Czech-born filmmaker Milos Forman, best known for The Loves of a Blonde (1964), The Firemen’s Ball (1967), One Flew Over the Cuckoo’s Nest (1975), Ragtime (1981) and Amadeus (1984), died at a hospital in Danbury, Connecticut, near his home in Warren, Connecticut, on Saturday. He was 86 years old.
Forman was originally identified with the so-called Czech New Wave, a group of directors whose lively and honest films came to international prominence in the mid-1960s, prior to the Soviet invasion and suppression of the “Prague Spring,” the anti-Stalinist mass movement, in August 1968. Forman thereupon emigrated to the US and attempted to integrate himself into the Hollywood system.
According to Forman’s own website, the future film director was born in 1932 “into a teacher’s family in the small town of Caslav (Central Bohemian region). He was the youngest of three brothers. His father was a member of a resistance group against the Nazi occupation, and was arrested by the Gestapo when Milos was eight years old.” His mother was also later picked up, after a grocery store owner was interrogated about anti-Nazi leaflets that appeared in his store. He mentioned the names of 12 women, including Forman’s mother.
Rudolf and Anna Forman both died in concentration camps. Forman later discovered his biological father was Otto Kohn, a Jewish architect who survived the Holocaust.
Forman was first interested in the theater, in part because of an older brother, a painter who worked as a set designer. However, he was rejected by a theater school and accepted at the Academy of Performing Arts in Prague, as a screenwriter.
The Czech New Wave, according to film historians D. and A. J. Liehm, “had its roots in the years between 1953 and 1958, when several leading filmmakers tried to break with the rigid ideological policy laid down for the arts, and began attempting to make films which would have more contact both with real life and with the evolution of contemporary cinema in other countries. The death of Stalin in 1953 had made possible a more liberal and progressive cinema—but this early spring came to an end in 1959 when, out of the twenty-nine films produced during the preceding year, three were banned and their directors blacklisted.” (Cinema: A Critical Dictionary)
The Czech Stalinist apparatus convened a special congress in 1959 “for the express purpose of severely criticizing Czechoslovak cinema as a whole” and, as a result, six important films were rejected, on the grounds of “ideological confusion, influence of naturalism, blackening of reality and dangerous revisionism.” In other words, the films lifted the lid on some of the realities of life.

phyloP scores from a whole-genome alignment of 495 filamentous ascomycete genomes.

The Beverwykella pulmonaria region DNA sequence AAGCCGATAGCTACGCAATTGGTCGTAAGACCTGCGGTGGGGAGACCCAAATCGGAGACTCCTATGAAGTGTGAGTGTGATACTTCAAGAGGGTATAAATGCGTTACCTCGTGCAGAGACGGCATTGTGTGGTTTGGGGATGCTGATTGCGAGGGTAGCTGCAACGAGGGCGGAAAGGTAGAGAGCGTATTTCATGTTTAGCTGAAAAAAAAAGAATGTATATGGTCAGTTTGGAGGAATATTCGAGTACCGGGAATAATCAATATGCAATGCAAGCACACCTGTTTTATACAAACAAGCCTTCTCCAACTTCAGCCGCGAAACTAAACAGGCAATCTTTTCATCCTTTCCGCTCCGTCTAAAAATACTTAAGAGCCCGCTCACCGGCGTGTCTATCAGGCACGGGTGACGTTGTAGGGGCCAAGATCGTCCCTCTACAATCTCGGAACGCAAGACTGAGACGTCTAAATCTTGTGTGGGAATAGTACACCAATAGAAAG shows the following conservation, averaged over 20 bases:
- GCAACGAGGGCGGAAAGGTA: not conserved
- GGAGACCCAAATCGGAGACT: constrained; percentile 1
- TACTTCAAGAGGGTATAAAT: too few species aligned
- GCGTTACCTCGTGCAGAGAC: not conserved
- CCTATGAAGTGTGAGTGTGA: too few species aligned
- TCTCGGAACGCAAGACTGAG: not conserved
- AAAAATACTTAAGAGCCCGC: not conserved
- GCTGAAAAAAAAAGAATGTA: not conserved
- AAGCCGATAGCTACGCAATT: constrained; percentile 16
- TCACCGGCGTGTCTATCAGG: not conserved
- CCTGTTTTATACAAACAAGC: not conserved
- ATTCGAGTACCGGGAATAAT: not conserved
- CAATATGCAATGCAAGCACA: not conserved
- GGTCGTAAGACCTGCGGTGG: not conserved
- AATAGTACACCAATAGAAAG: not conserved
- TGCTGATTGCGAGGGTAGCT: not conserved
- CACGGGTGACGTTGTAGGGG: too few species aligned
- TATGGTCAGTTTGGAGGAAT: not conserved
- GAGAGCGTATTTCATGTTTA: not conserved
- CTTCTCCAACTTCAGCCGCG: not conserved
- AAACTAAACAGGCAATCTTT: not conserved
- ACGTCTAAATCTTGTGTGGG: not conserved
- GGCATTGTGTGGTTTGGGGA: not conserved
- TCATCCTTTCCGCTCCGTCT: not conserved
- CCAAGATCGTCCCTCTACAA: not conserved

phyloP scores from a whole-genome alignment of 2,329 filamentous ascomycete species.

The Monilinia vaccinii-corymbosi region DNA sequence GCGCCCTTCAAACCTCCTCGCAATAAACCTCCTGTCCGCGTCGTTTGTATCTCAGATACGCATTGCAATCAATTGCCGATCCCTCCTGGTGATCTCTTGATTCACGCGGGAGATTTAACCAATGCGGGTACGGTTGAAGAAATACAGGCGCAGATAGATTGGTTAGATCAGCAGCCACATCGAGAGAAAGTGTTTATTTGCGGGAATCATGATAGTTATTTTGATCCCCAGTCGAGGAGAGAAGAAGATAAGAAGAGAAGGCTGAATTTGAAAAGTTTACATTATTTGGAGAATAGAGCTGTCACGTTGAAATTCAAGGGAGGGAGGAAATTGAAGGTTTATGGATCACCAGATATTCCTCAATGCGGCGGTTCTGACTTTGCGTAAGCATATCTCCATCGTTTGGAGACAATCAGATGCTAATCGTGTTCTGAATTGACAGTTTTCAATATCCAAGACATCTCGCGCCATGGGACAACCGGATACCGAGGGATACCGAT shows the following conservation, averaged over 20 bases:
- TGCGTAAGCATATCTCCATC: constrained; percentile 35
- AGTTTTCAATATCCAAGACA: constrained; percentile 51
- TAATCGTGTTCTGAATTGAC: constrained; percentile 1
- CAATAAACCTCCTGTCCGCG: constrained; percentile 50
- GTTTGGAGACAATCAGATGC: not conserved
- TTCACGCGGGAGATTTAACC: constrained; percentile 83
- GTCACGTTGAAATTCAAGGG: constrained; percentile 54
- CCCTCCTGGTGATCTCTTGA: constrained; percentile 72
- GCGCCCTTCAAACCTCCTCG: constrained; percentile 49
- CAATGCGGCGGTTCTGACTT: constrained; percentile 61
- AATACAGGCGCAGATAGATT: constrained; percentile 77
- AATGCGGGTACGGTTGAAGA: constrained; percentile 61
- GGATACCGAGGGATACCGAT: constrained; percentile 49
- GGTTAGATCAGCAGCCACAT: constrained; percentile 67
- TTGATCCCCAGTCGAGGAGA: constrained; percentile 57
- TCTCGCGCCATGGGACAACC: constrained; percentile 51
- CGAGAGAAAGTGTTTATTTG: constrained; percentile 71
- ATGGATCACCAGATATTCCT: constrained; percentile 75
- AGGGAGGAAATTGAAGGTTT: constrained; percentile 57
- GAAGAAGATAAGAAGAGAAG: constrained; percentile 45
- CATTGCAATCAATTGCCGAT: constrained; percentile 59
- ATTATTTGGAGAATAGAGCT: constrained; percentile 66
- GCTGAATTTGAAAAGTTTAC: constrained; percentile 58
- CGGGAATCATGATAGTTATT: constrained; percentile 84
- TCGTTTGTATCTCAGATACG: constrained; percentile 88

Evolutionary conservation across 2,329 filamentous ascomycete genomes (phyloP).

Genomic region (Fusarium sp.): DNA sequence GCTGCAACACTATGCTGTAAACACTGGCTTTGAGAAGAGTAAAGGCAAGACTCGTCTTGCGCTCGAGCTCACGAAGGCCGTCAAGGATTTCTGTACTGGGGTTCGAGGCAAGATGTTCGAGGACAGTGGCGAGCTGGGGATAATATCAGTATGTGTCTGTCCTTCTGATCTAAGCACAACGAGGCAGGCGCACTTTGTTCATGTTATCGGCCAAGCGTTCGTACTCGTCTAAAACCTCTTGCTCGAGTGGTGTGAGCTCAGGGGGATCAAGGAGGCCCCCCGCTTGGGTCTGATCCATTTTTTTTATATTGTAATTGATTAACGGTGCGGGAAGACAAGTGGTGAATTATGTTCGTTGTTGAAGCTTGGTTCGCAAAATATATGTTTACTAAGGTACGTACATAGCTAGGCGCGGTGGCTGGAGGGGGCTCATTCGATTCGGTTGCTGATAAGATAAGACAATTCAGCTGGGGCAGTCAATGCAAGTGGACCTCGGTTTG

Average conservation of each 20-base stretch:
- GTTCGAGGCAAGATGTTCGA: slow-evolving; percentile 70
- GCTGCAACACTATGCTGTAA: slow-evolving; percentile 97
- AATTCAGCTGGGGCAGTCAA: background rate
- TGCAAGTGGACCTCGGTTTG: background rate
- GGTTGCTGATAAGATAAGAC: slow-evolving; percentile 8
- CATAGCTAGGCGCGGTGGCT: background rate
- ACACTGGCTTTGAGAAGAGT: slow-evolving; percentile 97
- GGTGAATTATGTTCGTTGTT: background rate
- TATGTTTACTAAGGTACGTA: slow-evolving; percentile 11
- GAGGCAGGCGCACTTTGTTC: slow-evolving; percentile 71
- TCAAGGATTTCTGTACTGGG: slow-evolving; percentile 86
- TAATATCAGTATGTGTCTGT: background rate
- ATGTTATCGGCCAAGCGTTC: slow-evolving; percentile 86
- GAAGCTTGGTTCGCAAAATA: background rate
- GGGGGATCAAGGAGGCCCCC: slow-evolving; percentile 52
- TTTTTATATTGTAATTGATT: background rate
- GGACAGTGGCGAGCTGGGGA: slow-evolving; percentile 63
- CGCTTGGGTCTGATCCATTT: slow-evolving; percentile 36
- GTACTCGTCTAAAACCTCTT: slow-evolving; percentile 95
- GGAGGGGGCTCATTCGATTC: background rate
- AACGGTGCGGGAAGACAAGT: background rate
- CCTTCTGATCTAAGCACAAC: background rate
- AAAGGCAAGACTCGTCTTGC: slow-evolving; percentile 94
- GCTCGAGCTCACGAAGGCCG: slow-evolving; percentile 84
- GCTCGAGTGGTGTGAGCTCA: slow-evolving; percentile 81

The situation became somewhat more favorable later during the Khrushchev Thaw, as it reached Czechoslovakia. In 1963, the authorities attempted to suppress The Sun in a Net, directed by Stefan Uher, which dealt with a number of hitherto unacceptable social and political themes (uncaring parents, adultery, a suicide attempt), but the filmmakers resisted and had their way. Uher’s work won the Czech film critics’ award.
In the early 1960s, Forman, along with future director Ivan Passer and cameraman Miroslav Ondricek, set out to do a film about a popular Prague theater. It eventually inspired them to make The Audition (1963), for which they “organized a fake audition for a female singer and thousands of ambitious young girls turned up.”
Forman’s first feature film was released in 1964, Black Peter, about a few days in a teenager’s life. The Liehms note that, “as in all his films, Forman combined great sensitivity with a cruel satire on the generation gap. He was one of the first to leave the studios and shoot in the streets, using non-professional actors and occasionally improvising dialogue.”
In The Loves of a Blonde, the title character, an 18-year-old shoe factory worker, Andula (Hana Brejchová, the younger sister of Forman’s first wife), lives in an industrial town where the women (because of poor, bureaucratic economic planning) far outnumber the men. Along with her fellow workers, Andula has dreams of love and romance. The realities fall far short. At a “mixer,” organized to have the local young women meet an eligible group of soldiers, most of the latter prove to be middle-aged and married. Andula falls in with a young musician for the night and later decides to follow him to the city. His family is not particularly friendly, the boy seems indifferent and she returns to her factory town, making up a story about her “wonderful” trip for the benefit of her friends.
The Loves of a Blonde made a great impression in Czechoslovakia, where it was a great success, and in Europe and America too, for its directness, humor and sensitivity. Forman later explained that the source for his early films was a response to the “stupidity” of the movies turned out in the name of “socialist realism,” the Stalinist perversion of art, in which everything was so “fake, so untrue, so propaganda-oriented, that we just wanted to bring our truth, subjective truth and objective truth, real people, real faces on the screen.” The Loves of a Blonde, Forman explained, “was a film expressing compassion” for “all these desperate people.”
Cinematic inspirations included Italian neo-realism and the budding French New Wave. Forman and his collaborators had very little money, used a mix of professionals and non-professionals, and generally went about their business with emotional and artistic economy and matter-of-factness. The Loves of a Blonde holds up today.
As does The Firemen’s Ball, a slightly more ambitious work, made in color this time. The work, inspired by an evening Forman spent at a real firemen’s party, takes place at the annual ball of the local fire department in some provincial town. The firemen intend to present their retiring chief with a ceremonial fire-ax. During the course of the evening, the various prizes to be handed out in a raffle begin disappearing. Contestants, more or less reluctant, in an ineptly handled, slightly seamy beauty pageant, present themselves to the presiding committee. They eventually refuse to participate. A blaze breaks out in the town, but the fire truck gets stuck in the snow, and the firemen are unable to put it out. One minor disaster after another, culminating in the theft of all the raffle prizes and the ceremonial ax!